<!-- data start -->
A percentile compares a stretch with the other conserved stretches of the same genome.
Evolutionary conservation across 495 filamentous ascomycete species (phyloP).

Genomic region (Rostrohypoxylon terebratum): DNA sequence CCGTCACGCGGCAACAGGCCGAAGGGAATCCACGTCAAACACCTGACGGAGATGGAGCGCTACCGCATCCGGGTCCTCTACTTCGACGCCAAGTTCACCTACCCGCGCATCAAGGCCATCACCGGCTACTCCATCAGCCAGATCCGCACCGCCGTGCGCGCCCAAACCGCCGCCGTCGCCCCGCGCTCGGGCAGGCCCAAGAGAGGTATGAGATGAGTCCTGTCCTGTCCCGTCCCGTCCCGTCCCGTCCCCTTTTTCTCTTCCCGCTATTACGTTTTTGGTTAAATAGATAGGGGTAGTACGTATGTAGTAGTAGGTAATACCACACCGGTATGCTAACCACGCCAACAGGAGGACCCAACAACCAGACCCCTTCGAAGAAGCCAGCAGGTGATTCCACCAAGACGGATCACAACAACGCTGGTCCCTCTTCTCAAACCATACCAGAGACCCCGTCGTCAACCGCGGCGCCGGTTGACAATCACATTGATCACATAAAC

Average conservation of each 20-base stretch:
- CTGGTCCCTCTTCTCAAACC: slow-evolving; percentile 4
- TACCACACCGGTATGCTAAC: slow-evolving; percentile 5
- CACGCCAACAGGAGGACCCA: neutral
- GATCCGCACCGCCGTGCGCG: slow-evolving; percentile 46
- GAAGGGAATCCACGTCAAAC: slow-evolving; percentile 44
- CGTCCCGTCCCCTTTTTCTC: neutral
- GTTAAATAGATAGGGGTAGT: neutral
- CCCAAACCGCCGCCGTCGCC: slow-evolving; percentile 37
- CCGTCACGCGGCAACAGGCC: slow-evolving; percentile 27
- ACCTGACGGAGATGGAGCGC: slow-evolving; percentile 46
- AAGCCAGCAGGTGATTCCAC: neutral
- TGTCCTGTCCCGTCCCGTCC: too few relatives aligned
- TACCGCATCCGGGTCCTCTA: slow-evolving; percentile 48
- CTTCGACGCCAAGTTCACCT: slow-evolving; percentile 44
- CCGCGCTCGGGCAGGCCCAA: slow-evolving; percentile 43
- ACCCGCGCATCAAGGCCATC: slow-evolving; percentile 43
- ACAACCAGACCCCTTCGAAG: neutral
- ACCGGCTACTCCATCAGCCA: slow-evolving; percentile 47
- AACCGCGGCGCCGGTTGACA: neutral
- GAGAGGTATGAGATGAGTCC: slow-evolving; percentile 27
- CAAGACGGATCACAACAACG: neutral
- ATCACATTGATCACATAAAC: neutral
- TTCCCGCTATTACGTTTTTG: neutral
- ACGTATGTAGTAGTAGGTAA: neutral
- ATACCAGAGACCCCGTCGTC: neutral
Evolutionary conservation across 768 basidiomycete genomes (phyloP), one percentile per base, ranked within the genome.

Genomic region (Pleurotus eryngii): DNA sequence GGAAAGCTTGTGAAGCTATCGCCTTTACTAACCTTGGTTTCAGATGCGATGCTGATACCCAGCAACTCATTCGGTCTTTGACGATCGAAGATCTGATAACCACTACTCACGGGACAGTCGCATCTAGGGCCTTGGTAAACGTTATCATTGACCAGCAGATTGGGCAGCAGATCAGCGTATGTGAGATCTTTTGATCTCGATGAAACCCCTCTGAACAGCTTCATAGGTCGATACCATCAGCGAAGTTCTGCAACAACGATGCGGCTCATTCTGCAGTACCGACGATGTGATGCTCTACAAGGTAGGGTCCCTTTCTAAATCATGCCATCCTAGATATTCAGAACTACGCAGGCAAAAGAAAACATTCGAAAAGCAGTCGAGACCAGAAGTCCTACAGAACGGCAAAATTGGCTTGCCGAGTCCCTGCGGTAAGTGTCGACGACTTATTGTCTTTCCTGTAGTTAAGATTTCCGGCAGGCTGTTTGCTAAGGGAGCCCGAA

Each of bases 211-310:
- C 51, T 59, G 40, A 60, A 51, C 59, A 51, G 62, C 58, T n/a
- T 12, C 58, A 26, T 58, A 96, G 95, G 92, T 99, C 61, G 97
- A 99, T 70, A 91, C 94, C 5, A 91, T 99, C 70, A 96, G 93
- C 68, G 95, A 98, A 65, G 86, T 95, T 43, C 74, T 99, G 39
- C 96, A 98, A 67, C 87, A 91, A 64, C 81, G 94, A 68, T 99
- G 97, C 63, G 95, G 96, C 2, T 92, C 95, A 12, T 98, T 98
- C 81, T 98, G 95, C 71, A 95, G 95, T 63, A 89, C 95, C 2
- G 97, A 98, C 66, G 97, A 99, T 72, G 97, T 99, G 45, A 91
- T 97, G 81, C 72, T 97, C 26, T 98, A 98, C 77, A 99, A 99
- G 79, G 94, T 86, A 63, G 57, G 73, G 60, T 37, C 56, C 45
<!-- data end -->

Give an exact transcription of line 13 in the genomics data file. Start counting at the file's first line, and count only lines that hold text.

- CCGTCACGCGGCAACAGGCC: slow-evolving; percentile 27